On Wednesday, top AI firms announced plans to establish an industry-led group to determine safety standards for the quickly evolving technology, leapfrogging Washington lawmakers who are still debating whether the United States government needs its own AI regulator.
In response to rising calls for regulatory oversight, ChatGPT developer OpenAI, Microsoft, Google, and Anthropic have announced the Frontier Model Forum, a coalition that draws on the expertise of member companies to develop technical evaluations and benchmarks, as well as to promote best practices and standards.
“It is critical that AI companies — particularly those working on the most powerful models — align on common ground and advance thoughtful and adaptable safety practices to ensure powerful AI tools have the broadest benefit possible,” said Anna Makanju, OpenAI’s vice president of global affairs, in a statement.
Friday, firms voluntarily promised to the White House that they would submit their systems for independent testing and create capabilities to notify the public when an image or video had been generated by artificial intelligence.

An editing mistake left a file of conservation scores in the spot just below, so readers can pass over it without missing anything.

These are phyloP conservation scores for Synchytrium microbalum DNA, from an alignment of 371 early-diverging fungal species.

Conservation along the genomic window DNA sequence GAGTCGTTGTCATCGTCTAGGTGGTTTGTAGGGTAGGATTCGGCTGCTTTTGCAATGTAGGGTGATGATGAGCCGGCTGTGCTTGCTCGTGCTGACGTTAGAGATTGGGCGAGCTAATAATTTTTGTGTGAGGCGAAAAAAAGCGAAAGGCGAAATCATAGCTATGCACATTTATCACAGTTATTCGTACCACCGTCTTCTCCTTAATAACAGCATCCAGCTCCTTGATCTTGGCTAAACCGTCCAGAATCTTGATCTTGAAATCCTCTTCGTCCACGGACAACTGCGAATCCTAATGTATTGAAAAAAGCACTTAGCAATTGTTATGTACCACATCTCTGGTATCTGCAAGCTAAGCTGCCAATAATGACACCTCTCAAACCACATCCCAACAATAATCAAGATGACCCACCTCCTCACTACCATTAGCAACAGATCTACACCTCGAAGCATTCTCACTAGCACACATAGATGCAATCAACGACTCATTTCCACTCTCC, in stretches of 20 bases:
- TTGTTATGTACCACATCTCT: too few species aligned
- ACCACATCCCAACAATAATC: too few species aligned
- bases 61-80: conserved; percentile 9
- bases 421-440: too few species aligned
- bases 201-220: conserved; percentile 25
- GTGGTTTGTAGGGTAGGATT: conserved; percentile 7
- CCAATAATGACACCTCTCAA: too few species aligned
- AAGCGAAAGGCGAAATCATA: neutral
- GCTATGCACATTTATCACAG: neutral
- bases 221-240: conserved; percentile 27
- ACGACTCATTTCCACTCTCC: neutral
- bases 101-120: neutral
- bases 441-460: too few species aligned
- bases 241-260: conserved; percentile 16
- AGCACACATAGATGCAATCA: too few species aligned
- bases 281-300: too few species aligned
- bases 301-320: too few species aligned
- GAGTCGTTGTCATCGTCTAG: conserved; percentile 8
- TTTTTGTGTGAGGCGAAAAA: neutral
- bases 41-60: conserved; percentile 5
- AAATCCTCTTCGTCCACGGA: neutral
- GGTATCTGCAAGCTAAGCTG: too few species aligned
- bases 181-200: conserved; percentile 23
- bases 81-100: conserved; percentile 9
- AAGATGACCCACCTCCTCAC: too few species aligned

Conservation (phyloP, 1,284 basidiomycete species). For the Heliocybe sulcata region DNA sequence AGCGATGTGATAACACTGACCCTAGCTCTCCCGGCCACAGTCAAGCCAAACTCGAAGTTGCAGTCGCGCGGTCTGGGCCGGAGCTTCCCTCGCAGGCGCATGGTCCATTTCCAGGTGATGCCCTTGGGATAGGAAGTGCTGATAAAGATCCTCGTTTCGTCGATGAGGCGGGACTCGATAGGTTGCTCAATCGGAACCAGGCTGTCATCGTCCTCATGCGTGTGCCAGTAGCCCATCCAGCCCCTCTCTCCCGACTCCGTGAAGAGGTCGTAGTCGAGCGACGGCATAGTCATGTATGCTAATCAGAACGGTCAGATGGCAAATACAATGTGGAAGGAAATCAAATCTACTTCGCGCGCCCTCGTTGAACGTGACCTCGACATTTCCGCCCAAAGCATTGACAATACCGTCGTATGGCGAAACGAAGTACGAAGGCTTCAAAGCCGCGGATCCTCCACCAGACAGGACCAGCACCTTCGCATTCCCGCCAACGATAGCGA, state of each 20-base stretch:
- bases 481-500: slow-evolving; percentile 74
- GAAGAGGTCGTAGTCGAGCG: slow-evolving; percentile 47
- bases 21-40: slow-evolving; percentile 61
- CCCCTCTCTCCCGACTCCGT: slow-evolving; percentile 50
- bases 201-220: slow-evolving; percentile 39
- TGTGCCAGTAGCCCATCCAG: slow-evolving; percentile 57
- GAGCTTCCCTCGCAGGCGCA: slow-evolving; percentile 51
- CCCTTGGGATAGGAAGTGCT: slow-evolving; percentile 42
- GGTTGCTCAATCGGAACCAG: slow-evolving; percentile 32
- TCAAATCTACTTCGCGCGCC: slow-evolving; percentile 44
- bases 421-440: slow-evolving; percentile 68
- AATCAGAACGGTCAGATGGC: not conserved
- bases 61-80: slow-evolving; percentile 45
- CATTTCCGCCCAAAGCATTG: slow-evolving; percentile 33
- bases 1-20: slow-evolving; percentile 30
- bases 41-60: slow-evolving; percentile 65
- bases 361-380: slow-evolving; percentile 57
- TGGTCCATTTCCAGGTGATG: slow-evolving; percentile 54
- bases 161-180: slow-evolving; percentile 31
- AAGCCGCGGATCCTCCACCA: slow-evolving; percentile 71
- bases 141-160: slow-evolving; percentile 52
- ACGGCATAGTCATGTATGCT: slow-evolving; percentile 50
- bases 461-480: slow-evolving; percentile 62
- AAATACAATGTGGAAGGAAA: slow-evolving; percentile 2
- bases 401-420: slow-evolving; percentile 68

The forum’s focus is on what OpenAI has called “frontier AI,” or highly developed AI and machine learning models that pose “severe risks to public safety.” To paraphrase their argument, “dangerous capabilities can arise unexpectedly,” making it difficult to prevent models from being hijacked, which is why such models present a distinct regulatory issue.
Despite having only four members at the moment, the Frontier Model Forum claims to be accepting new recruits. To qualify, a company needs to be working on cutting-edge AI models and putting them into production while also demonstrating a “strong commitment to frontier model safety.”
While the Frontier Model Forum’s stated goal is to show that the AI industry is taking safety concerns seriously, it also reveals Big Tech’s aim to ward off impending regulation through voluntary initiatives and potentially even begin crafting its own regulations.